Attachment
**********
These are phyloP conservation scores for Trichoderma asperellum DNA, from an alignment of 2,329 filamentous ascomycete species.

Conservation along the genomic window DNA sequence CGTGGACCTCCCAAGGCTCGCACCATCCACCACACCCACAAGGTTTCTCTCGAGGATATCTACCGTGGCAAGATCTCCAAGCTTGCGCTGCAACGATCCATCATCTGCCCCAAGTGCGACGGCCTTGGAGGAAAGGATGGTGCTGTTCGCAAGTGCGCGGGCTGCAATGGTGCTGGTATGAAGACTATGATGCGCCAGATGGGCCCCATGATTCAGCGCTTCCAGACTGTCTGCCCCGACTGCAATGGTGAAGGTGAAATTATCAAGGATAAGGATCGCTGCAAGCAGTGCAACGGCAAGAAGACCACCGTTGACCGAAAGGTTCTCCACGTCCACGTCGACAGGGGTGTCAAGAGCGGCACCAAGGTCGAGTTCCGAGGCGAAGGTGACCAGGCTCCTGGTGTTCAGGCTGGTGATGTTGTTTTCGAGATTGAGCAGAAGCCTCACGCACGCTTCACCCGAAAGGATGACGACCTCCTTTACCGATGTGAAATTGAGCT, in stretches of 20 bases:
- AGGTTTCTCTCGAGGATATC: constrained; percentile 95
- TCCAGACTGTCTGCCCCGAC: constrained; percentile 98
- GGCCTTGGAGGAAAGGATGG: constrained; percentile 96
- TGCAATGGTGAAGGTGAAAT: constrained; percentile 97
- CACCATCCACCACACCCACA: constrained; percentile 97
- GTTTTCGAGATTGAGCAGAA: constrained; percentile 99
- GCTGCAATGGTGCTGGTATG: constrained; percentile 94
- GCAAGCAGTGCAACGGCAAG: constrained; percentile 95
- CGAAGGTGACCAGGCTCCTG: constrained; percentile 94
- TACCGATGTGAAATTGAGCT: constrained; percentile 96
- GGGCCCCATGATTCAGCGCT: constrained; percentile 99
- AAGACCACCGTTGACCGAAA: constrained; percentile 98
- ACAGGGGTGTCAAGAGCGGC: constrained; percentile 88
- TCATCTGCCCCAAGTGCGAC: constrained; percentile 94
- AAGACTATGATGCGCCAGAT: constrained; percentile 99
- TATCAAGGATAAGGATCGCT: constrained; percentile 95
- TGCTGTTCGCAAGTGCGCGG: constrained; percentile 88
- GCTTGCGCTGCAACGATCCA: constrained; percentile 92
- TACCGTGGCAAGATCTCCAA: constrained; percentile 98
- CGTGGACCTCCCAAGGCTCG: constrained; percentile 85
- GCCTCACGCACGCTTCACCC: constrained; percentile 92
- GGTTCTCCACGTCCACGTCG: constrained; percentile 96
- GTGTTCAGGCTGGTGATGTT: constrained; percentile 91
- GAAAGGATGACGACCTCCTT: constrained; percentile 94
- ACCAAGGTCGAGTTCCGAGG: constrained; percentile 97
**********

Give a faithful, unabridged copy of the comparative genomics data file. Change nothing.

These are phyloP conservation scores for Trichoderma asperellum DNA, from an alignment of 2,329 filamentous ascomycete species.

Conservation along the genomic window DNA sequence CGTGGACCTCCCAAGGCTCGCACCATCCACCACACCCACAAGGTTTCTCTCGAGGATATCTACCGTGGCAAGATCTCCAAGCTTGCGCTGCAACGATCCATCATCTGCCCCAAGTGCGACGGCCTTGGAGGAAAGGATGGTGCTGTTCGCAAGTGCGCGGGCTGCAATGGTGCTGGTATGAAGACTATGATGCGCCAGATGGGCCCCATGATTCAGCGCTTCCAGACTGTCTGCCCCGACTGCAATGGTGAAGGTGAAATTATCAAGGATAAGGATCGCTGCAAGCAGTGCAACGGCAAGAAGACCACCGTTGACCGAAAGGTTCTCCACGTCCACGTCGACAGGGGTGTCAAGAGCGGCACCAAGGTCGAGTTCCGAGGCGAAGGTGACCAGGCTCCTGGTGTTCAGGCTGGTGATGTTGTTTTCGAGATTGAGCAGAAGCCTCACGCACGCTTCACCCGAAAGGATGACGACCTCCTTTACCGATGTGAAATTGAGCT, in stretches of 20 bases:
- AGGTTTCTCTCGAGGATATC: constrained; percentile 95
- TCCAGACTGTCTGCCCCGAC: constrained; percentile 98
- GGCCTTGGAGGAAAGGATGG: constrained; percentile 96
- TGCAATGGTGAAGGTGAAAT: constrained; percentile 97
- CACCATCCACCACACCCACA: constrained; percentile 97
- GTTTTCGAGATTGAGCAGAA: constrained; percentile 99
- GCTGCAATGGTGCTGGTATG: constrained; percentile 94
- GCAAGCAGTGCAACGGCAAG: constrained; percentile 95
- CGAAGGTGACCAGGCTCCTG: constrained; percentile 94
- TACCGATGTGAAATTGAGCT: constrained; percentile 96
- GGGCCCCATGATTCAGCGCT: constrained; percentile 99
- AAGACCACCGTTGACCGAAA: constrained; percentile 98
- ACAGGGGTGTCAAGAGCGGC: constrained; percentile 88
- TCATCTGCCCCAAGTGCGAC: constrained; percentile 94
- AAGACTATGATGCGCCAGAT: constrained; percentile 99
- TATCAAGGATAAGGATCGCT: constrained; percentile 95
- TGCTGTTCGCAAGTGCGCGG: constrained; percentile 88
- GCTTGCGCTGCAACGATCCA: constrained; percentile 92
- TACCGTGGCAAGATCTCCAA: constrained; percentile 98
- CGTGGACCTCCCAAGGCTCG: constrained; percentile 85
- GCCTCACGCACGCTTCACCC: constrained; percentile 92
- GGTTCTCCACGTCCACGTCG: constrained; percentile 96
- GTGTTCAGGCTGGTGATGTT: constrained; percentile 91
- GAAAGGATGACGACCTCCTT: constrained; percentile 94
- ACCAAGGTCGAGTTCCGAGG: constrained; percentile 97